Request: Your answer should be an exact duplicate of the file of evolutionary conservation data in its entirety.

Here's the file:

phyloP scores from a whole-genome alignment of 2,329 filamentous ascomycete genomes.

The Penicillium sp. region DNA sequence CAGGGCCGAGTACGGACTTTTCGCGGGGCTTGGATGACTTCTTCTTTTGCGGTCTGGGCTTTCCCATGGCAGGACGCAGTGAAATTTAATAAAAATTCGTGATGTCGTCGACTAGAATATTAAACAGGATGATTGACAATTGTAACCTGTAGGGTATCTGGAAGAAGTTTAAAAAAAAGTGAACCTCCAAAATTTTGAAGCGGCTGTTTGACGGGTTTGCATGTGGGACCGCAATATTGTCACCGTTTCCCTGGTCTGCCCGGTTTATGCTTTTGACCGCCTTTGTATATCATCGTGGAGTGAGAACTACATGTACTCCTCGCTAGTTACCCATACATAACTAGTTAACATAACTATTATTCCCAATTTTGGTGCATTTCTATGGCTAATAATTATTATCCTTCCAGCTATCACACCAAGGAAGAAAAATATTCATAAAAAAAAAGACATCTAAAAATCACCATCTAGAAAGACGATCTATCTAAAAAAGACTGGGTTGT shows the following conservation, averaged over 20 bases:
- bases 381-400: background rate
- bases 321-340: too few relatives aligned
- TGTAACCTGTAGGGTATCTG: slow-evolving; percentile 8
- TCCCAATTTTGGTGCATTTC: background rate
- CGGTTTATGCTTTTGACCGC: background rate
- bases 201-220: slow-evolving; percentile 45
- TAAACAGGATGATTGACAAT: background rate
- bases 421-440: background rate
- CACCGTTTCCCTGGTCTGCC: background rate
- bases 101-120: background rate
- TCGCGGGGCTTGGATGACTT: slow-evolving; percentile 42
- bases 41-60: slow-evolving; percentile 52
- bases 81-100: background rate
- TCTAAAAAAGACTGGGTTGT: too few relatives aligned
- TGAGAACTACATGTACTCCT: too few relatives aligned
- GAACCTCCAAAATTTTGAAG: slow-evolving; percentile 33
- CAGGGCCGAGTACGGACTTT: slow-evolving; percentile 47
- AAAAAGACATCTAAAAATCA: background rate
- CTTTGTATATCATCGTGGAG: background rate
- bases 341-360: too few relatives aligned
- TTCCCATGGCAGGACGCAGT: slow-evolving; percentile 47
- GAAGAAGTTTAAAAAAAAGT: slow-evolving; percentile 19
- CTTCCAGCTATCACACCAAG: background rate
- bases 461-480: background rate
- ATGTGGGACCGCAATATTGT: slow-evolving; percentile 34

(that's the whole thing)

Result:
phyloP scores from a whole-genome alignment of 2,329 filamentous ascomycete genomes.

The Penicillium sp. region DNA sequence CAGGGCCGAGTACGGACTTTTCGCGGGGCTTGGATGACTTCTTCTTTTGCGGTCTGGGCTTTCCCATGGCAGGACGCAGTGAAATTTAATAAAAATTCGTGATGTCGTCGACTAGAATATTAAACAGGATGATTGACAATTGTAACCTGTAGGGTATCTGGAAGAAGTTTAAAAAAAAGTGAACCTCCAAAATTTTGAAGCGGCTGTTTGACGGGTTTGCATGTGGGACCGCAATATTGTCACCGTTTCCCTGGTCTGCCCGGTTTATGCTTTTGACCGCCTTTGTATATCATCGTGGAGTGAGAACTACATGTACTCCTCGCTAGTTACCCATACATAACTAGTTAACATAACTATTATTCCCAATTTTGGTGCATTTCTATGGCTAATAATTATTATCCTTCCAGCTATCACACCAAGGAAGAAAAATATTCATAAAAAAAAAGACATCTAAAAATCACCATCTAGAAAGACGATCTATCTAAAAAAGACTGGGTTGT shows the following conservation, averaged over 20 bases:
- bases 381-400: background rate
- bases 321-340: too few relatives aligned
- TGTAACCTGTAGGGTATCTG: slow-evolving; percentile 8
- TCCCAATTTTGGTGCATTTC: background rate
- CGGTTTATGCTTTTGACCGC: background rate
- bases 201-220: slow-evolving; percentile 45
- TAAACAGGATGATTGACAAT: background rate
- bases 421-440: background rate
- CACCGTTTCCCTGGTCTGCC: background rate
- bases 101-120: background rate
- TCGCGGGGCTTGGATGACTT: slow-evolving; percentile 42
- bases 41-60: slow-evolving; percentile 52
- bases 81-100: background rate
- TCTAAAAAAGACTGGGTTGT: too few relatives aligned
- TGAGAACTACATGTACTCCT: too few relatives aligned
- GAACCTCCAAAATTTTGAAG: slow-evolving; percentile 33
- CAGGGCCGAGTACGGACTTT: slow-evolving; percentile 47
- AAAAAGACATCTAAAAATCA: background rate
- CTTTGTATATCATCGTGGAG: background rate
- bases 341-360: too few relatives aligned
- TTCCCATGGCAGGACGCAGT: slow-evolving; percentile 47
- GAAGAAGTTTAAAAAAAAGT: slow-evolving; percentile 19
- CTTCCAGCTATCACACCAAG: background rate
- bases 461-480: background rate
- ATGTGGGACCGCAATATTGT: slow-evolving; percentile 34